Film review: Ip Man-The Final Fight
Starring: Anthony Wong Chau-sang, Gillian Chung Yan-tung, Jordan Chan Siu-chun, Timmy Hung Tin-ming, Eric Tsang Chi-wai, Xiong Xinxin
Director: Herman Yau Lai-to
Category: IIB (Cantonese)
Movies about real-life wing chun master Ip Man (1893-1972) have a long way to go before they can rival those of his fellow Foshan native, martial artist-physician extraordinaire Wong Fei-hung (1847-1924), in number. But in recent years, there have been more films about Bruce Lee's teacher than the old-time kung fu folk hero.
Preceded by Wilson Yip Wai-shun's Ip Man (2008) and Ip Man 2 (2010), his own earlier Ip Man - The Legend is Born (2010) and Wong Kar-wai's The Grandmaster (from earlier this year), Herman Yau Lai-to's Ip Man - The Final Fight is the fifth Ip Man semi-biographical martial arts drama made in the past five years.
In light of Anthony Wong Chau-sang's (above left with Eric Tsang Chi-wai) reputation for being a one-time bad boy of Hong Kong cinema, it can seem ironic - or be seen as a sign of how great an actor he is - that his Ip Man may well be the most mature and dignified of the ones seen on screen to date.
In any case, it's also true that the modest gentleman protagonist of Ip Man - The Final Fight is the most advanced in years, since the film focuses on the middle to latter part of his life - after he moved to Hong Kong in 1949. Although he was married and had children at that point in his life, circumstances resulted in Ip largely living apart from them and on his own during his time in the Fragrant Harbour.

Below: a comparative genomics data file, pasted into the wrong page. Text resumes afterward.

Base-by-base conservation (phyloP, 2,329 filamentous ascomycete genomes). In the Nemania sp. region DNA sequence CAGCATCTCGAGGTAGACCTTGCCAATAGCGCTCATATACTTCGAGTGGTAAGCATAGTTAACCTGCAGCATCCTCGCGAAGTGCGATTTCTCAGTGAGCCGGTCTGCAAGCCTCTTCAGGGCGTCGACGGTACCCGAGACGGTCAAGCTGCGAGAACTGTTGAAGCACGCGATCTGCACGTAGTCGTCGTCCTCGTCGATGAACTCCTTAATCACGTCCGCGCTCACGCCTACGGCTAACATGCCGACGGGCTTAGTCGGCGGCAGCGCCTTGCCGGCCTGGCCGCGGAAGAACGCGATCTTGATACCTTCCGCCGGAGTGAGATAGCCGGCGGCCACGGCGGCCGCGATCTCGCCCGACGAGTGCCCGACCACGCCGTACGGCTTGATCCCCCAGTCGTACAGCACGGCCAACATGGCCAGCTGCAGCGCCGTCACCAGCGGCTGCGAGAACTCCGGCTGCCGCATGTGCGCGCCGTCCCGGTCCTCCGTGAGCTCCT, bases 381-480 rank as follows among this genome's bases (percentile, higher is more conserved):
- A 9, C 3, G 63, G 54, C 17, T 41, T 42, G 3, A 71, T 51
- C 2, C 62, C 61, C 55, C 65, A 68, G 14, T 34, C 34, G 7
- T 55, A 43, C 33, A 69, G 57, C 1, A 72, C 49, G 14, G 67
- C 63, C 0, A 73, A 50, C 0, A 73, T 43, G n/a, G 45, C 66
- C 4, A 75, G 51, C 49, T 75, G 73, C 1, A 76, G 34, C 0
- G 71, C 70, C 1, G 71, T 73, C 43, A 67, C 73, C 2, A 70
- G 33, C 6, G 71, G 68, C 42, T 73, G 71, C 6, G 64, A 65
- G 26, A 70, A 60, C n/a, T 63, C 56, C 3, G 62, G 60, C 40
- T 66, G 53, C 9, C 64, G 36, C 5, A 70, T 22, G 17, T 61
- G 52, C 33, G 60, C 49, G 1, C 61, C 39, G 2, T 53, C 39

So while family members make brief appearances in this atmospheric local-oriented movie, Ip is shown interacting more with people such as his disciples (including ones played by Timmy Hung Tin-ming, Gillian Chung Yan-tung and Jordan Chan Siu-chun) and - since this is a film with "fight" in its title after all - sparring and duelling with a number of martial artists (including those essayed by Tsang, Ken Lo Wai-kwong and Xiong Xinxin).
Especially in view of Wong not usually being associated with martial arts movies, the action scenes in which he features are surprisingly watchable - with standouts among them including earlier one-on-ones with Hung and Tsang, along with the climactic final fight of the film.
And while veteran writer Erica Li Man's treatment of the Ip Man story can at times feel like it's been stretched too thin, her script helps to flesh out the principles of wing chun and provide an added layer to the martial art whose moves action choreographers Li Chung-chi and Checkley Sin Kwok-lam have captured to great effect in this movie.
Ip Man - The Final Fight opens today